That doesn’t mean it’s not an attractive career choice. It is a high paying career in industrial and organizational fields, making it a profession sought by graduates, particularly those who are in the industrial-organizational psychology and management courses. Right now, given the job market, it’s the best you might get.
Something to keep in mind when hiring and staffing human resources applicants is that these job seekers are most likely experienced and knowledgeable when it comes to employment selection. You should keep in mind that they may be telling you what you want to hear, not what you need to hear.
Here’s a little advice on what to ask these HR applicants during interview to avoid those classic pitfalls.
- What are (or were) your different responsibilities at your last job, and how did you execute on them?
- How do/did you hire people, and navigate the interview process?
- How do/did you let go of people who were not good fits for the job?
- How will you tell an applicant with the employment assessments result of high hypochondriasis that he’s not a good fit?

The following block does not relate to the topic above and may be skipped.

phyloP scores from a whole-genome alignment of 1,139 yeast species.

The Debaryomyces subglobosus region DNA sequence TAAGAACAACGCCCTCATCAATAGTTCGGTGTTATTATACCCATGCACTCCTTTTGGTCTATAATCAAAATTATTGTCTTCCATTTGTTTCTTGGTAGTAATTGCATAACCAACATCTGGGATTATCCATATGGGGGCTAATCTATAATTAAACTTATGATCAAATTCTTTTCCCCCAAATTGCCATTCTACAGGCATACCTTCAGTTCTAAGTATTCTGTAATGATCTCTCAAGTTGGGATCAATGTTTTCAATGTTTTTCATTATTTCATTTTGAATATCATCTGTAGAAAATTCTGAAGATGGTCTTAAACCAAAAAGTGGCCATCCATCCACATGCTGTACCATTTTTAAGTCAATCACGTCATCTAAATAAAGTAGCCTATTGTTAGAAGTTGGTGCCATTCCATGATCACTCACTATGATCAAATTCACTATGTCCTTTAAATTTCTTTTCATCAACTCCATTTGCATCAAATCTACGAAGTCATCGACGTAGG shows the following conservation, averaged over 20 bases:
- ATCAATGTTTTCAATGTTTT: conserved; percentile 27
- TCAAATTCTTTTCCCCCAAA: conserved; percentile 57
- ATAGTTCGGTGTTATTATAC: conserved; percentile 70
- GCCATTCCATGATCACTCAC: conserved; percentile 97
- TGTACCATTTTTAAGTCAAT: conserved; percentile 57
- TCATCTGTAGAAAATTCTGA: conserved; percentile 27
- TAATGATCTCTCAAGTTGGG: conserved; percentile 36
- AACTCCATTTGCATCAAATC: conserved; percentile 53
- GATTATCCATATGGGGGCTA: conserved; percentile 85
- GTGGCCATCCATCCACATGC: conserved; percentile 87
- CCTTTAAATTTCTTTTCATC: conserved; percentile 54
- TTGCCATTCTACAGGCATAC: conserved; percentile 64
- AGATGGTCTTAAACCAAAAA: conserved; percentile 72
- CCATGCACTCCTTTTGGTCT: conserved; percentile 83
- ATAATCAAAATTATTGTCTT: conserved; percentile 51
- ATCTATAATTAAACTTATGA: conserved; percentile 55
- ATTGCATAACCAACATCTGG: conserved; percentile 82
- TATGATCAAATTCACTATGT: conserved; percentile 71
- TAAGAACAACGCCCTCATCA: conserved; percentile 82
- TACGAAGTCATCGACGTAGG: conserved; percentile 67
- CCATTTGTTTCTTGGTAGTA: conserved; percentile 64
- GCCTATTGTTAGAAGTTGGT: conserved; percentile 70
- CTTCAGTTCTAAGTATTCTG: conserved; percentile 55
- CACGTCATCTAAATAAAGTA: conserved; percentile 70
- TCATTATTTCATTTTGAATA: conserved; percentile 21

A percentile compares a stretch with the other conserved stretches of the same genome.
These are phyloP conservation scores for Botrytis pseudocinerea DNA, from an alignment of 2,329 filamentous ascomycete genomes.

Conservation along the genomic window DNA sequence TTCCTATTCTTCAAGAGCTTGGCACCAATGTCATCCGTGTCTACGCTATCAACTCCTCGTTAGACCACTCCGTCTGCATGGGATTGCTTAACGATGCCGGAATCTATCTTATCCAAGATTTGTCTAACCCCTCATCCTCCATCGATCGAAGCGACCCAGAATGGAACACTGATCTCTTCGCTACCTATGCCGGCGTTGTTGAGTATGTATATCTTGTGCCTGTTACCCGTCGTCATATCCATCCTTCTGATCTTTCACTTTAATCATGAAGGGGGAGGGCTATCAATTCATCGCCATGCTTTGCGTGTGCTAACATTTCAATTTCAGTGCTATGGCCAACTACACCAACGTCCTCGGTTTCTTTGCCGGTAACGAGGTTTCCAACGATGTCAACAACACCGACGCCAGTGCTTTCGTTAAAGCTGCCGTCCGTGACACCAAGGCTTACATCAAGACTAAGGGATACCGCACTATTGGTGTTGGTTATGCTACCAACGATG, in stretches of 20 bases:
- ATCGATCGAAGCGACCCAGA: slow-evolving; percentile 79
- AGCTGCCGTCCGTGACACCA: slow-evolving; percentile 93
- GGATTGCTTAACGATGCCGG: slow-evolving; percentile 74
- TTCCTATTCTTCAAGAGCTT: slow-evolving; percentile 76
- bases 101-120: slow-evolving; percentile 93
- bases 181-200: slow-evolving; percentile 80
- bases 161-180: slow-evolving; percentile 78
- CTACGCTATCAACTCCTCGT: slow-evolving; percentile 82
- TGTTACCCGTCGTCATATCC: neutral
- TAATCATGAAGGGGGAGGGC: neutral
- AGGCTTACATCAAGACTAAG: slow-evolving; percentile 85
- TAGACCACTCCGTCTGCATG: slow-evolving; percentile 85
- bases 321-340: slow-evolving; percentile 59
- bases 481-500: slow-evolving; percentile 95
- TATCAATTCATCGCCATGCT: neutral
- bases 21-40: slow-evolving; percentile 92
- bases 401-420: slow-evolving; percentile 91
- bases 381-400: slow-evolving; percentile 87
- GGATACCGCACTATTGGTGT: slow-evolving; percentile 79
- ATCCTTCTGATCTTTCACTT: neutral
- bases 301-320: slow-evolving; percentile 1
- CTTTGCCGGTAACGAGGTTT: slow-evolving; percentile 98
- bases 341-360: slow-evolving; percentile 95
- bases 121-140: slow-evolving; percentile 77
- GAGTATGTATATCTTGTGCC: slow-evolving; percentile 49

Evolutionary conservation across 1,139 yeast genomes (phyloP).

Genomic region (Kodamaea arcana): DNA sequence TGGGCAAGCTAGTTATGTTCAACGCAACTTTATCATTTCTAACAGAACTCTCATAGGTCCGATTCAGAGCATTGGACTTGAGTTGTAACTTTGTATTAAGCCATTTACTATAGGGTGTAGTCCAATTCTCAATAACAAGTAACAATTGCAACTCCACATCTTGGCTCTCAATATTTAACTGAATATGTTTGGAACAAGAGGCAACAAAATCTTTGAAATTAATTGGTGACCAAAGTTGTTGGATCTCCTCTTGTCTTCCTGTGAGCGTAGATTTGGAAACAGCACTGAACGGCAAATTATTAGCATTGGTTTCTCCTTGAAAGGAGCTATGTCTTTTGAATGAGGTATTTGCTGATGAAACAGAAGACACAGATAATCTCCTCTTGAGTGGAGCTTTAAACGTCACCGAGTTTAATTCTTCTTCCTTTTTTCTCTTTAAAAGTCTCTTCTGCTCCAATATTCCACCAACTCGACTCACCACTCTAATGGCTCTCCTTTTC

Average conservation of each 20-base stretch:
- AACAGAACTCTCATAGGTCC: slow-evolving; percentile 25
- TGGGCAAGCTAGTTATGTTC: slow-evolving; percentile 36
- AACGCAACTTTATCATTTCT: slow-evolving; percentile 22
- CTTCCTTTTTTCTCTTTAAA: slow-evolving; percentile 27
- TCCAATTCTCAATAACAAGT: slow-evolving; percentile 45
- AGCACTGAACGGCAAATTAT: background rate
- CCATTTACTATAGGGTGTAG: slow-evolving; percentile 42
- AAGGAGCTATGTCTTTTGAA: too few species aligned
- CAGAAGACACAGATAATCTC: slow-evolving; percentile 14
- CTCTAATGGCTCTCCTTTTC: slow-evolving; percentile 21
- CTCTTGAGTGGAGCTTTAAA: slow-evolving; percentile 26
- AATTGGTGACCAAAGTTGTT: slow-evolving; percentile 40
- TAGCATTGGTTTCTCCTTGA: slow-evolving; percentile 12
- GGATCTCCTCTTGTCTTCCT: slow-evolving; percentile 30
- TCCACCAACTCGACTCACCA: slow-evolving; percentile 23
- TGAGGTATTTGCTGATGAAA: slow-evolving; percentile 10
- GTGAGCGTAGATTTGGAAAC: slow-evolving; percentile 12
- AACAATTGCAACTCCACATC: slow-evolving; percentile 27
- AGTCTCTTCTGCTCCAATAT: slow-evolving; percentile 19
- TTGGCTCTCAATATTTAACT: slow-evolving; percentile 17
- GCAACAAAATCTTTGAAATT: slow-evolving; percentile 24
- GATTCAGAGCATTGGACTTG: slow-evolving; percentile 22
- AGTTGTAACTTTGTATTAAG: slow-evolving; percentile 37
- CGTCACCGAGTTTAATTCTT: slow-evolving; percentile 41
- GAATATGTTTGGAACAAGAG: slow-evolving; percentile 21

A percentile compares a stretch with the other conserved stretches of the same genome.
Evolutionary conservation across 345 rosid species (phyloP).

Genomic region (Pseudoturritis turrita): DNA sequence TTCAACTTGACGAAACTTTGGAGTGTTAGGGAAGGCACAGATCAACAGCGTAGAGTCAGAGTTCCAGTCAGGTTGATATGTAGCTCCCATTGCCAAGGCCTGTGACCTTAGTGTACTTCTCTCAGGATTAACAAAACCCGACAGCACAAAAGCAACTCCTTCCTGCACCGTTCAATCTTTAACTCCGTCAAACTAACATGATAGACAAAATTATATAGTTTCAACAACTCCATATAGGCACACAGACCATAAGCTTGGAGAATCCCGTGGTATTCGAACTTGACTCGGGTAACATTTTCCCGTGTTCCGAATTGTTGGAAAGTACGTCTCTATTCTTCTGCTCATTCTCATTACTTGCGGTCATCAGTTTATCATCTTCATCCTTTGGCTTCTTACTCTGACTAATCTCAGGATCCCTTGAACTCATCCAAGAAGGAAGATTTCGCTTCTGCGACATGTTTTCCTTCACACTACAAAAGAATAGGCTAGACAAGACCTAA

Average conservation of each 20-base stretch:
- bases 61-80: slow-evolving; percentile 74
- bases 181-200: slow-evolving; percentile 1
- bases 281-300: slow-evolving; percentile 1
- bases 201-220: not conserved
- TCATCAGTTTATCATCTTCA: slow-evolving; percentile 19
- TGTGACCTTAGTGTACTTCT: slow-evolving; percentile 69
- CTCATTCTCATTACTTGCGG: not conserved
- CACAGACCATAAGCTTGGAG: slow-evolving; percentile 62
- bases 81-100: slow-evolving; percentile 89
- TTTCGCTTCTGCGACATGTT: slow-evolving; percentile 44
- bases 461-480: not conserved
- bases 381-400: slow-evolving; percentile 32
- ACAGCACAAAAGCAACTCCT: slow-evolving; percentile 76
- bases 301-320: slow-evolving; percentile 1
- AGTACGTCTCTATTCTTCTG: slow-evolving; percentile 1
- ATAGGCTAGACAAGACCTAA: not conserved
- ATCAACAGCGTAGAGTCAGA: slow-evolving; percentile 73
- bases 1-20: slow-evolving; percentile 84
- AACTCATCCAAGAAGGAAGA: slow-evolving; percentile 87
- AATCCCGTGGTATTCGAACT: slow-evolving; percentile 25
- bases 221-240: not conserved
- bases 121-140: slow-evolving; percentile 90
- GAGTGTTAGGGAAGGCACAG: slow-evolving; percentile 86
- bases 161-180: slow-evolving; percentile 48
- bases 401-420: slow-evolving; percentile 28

- How would you handle it if an employee sued the company because of moral failings from a manager?
- What will you do when problems regarding wages arises?
- How do you deal with unions?
- What does employee illumination mean to you?
- How will you install programs in order to increase employee productivity?
- What are wellness programs and how do you make and implement them?
- What is your philosophy as an employee?
- How can you convince the employees to join the programs that company has set for them?
When you have a qualified candidate, these are good questions to ask on the skills interview. You may have noticed we left out anything about strengths versus weaknesses. This is due to the fact that applicants will certainly point our their strengths and gloss over their weaknesses.